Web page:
• copper gypsy

    I am really enlightened by this article and appreciate Denarii making the observation, as I was amongst those who labeled him gay; with a big kudos for being so brave. I still consider him the latter, but how he identifies himself (if he so chooses) is less important to me as a supporter of his music. This article is on point and it will make me think and then think again before labeling people. I also love the support of this community on this blog for being so respectful and sharing. Rare in the “comment section” world. WORD!

  • Anonymous

    This hoopla reflects society’s stubborn ignorance about the difference between sexual behavior and sexual/gender identity. Having been in love with or dated a man doesn’t say anything about Frank Ocean’s sexual orientation. If gay men date/marry/have babies with women before they come out, does that make them any less gay? Why do people have such a hard time believing that hetero folks can have same-sex attraction? And why do people still reject bisexual identity as genuine?

    As for the alleged allyhood of Tyler or any of Frank and Sydd’s other colleagues, apologists should be honest already. Plenty of bigots claim oppressed people as friends and colleagues, but still perpetuate privilege-fail and discrimination against a given marginalized community. This fact is so obvious it’s tired.

  • Anonymous

    I hope when he starts doing interviews that he doesn’t even address his sexuality. Eventhough, I think this is a big deal and I would like to hear him speak further on it, I just think he has no interest in being any group’s “poster child”.

  • s. mandisa moore

    Ive always loved Frank Ocean. And I love this post. As a black lesbian, I have always had an issue with the notion of coming out because, to me, it always centered white supremacy. It assumed that one’s (now deviant) sexuality is the most important factor that sumes up their marginalized in a way that is usually true of white bodies, but not people of color. So, I really appreciate how I hear the writer really offering a sound critique of coming out. For me, at the end of the day, it feels very limiting.

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  • Rachel

    We wait to see how Frank Ocean (or any other public figure whose sexuality is in question) chooses to self-identify before we label them.

  • Leigh

    We really don’t know anything about Ocean’s sexuality at this point, except that he had a relationship with a man. That does not necessarily mean that he identifies as either gay or bisexual. Additionally, I find it problematic that we assumed he was straight, based on pronoun choice in his songs.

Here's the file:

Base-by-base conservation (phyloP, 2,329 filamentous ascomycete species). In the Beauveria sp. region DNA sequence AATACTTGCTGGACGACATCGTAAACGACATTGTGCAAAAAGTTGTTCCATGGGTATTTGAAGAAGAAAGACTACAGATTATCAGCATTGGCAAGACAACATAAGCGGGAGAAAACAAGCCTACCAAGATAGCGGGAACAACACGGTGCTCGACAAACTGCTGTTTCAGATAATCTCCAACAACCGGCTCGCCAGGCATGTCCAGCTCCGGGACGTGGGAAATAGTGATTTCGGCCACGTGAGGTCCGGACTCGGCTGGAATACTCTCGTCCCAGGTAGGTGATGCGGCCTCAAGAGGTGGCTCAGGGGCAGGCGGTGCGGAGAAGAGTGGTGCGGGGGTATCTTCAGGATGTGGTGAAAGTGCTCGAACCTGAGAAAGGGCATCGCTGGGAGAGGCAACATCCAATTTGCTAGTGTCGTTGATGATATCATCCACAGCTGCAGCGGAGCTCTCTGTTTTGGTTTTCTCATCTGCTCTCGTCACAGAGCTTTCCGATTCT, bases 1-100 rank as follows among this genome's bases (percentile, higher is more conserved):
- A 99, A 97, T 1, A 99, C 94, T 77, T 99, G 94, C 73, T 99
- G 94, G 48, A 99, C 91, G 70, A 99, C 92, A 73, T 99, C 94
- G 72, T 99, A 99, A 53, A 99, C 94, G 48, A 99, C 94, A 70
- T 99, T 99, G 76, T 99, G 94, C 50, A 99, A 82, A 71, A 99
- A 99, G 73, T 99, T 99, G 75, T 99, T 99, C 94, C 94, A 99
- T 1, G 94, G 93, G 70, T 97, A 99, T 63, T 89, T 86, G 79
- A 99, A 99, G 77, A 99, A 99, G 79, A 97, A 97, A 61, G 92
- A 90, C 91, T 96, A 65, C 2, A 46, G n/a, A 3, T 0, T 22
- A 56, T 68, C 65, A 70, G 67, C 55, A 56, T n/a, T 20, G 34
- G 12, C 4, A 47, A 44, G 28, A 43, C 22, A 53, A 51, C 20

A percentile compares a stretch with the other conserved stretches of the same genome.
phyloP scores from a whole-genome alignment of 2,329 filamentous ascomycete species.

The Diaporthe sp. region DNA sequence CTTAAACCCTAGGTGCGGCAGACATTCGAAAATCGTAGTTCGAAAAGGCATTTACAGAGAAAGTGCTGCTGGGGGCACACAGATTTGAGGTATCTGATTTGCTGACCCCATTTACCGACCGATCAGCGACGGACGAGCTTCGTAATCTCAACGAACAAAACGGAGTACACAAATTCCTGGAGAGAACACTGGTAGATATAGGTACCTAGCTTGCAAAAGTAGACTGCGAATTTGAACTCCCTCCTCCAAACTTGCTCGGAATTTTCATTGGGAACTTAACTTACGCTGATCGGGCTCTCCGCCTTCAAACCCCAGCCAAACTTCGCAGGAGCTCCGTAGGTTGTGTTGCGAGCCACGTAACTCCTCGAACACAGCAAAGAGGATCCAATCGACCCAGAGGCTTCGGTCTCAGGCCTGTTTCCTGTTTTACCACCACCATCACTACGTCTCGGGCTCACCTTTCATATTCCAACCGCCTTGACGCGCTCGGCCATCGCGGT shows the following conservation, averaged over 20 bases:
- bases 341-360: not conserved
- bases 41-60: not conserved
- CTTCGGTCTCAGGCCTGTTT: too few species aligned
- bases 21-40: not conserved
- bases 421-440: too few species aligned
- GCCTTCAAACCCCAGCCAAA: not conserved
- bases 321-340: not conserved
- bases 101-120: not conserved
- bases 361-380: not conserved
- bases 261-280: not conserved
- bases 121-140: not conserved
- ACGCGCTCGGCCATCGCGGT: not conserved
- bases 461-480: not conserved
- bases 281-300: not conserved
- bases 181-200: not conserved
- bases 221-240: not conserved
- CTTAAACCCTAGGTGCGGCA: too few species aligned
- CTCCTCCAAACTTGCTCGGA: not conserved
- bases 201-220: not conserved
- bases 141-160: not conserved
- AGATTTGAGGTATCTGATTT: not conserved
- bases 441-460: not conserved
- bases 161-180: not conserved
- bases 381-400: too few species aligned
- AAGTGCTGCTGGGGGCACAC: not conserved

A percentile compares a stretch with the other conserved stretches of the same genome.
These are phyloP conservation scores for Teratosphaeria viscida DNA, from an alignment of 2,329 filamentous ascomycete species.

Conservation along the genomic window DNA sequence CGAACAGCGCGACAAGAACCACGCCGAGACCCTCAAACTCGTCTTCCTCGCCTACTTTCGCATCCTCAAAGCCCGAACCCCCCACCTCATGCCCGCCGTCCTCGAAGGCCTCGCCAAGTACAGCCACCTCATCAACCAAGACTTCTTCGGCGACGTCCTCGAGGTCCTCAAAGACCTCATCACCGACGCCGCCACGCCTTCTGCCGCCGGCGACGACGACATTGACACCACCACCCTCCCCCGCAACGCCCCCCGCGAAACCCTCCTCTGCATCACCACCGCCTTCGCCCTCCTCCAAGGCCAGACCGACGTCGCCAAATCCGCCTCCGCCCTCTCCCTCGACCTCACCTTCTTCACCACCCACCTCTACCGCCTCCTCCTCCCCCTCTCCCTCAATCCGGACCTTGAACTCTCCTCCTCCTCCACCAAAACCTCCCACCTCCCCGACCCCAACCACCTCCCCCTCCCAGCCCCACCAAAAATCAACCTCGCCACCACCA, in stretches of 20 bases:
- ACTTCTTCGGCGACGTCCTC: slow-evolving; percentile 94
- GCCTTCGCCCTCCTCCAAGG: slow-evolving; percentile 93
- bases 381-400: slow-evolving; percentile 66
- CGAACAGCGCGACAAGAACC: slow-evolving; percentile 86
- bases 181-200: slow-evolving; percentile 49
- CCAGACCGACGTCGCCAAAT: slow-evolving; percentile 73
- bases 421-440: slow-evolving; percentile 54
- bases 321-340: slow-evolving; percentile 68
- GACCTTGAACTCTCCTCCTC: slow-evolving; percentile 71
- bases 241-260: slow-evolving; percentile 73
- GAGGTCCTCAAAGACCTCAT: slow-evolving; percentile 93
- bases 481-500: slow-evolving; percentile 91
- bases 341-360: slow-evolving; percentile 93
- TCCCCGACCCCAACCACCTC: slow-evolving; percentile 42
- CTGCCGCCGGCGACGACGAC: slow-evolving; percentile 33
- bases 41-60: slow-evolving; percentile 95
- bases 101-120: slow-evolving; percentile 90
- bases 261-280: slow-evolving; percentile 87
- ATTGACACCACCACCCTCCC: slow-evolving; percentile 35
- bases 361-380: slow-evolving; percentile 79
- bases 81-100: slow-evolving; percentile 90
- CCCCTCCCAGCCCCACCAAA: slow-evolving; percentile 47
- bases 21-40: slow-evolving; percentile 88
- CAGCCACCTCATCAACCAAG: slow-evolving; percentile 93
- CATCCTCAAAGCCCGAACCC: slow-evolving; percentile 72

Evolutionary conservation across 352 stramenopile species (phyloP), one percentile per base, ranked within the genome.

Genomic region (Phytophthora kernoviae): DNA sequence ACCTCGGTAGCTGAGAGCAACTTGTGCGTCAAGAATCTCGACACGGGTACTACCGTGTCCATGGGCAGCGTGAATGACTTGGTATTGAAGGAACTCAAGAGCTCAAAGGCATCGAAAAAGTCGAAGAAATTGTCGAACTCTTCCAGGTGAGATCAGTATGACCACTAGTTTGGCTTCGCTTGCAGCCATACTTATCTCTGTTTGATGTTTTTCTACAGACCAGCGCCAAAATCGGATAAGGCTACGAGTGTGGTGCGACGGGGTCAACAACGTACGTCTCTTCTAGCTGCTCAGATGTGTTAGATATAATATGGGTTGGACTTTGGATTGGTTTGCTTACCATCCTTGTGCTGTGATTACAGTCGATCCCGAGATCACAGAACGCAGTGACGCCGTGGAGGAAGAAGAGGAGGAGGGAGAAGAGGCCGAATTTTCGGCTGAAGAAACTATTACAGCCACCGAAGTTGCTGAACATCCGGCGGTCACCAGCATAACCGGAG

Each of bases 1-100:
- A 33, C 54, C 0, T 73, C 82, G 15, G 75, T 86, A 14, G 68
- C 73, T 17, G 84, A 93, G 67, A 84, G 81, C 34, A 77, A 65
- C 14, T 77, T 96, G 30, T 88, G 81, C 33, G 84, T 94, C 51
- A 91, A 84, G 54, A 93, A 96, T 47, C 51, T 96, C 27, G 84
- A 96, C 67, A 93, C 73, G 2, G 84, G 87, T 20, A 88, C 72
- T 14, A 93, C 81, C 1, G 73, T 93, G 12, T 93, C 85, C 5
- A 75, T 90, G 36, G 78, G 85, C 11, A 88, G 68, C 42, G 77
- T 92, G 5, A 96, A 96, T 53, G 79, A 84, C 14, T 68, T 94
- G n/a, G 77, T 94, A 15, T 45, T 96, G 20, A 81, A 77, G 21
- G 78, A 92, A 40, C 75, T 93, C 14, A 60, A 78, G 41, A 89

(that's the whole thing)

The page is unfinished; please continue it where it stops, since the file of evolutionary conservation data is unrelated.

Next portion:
My point is, we don’t know anything. The piece he wrote about falling in love with his friend was quite lovely, though.

    • Phil

      I think it could be considered “problematic” to assume his heterosexuality based on pronoun choice in his songs – maybe – but I think it’s definitely to be expected. And, it may not even be heteronormative to believe that when he continuously sings explicitly about being in love with women, and doesn’t make songs that explicitly involve him loving men, that he’s on the hetero side of the spectrum. It’s one thing to assume about someone’s sexuality without grounds, it’s another to believe what they tell you (or tell the world) until proven otherwise …

  • Anna Cook

    I also never really “came out” as anything in particular, other than being visibly in a relationship with another woman, and tend to float between terms (e.g. lesbian, bi, queer, fluid, gay, dyke) with little investment in a single sexual identity marker. I am what I am and who I love. I’ve always thought about it as partly a generational thing those of us in our thirties and younger seem increasingly resistant to fixed sexual identity labels. I’ve never thought about how race might be a factor. It would be interesting to look at how the language used to talk about intimate relationships and identity changes from community to community.

  • Ben

    Thank you for this post! This
    was precisely my concern when I saw the news about Frank Ocean. Media
    outlets were saddling him with the labels of “bi-sexual” or “gay” when
    what he did was proclaim that his first love involved same-gender
    attraction. He didn’t use either label, so why are we using labels that
    he has not chosen for himself? Discourses on Sexuality are so fraught and tricky to navigate.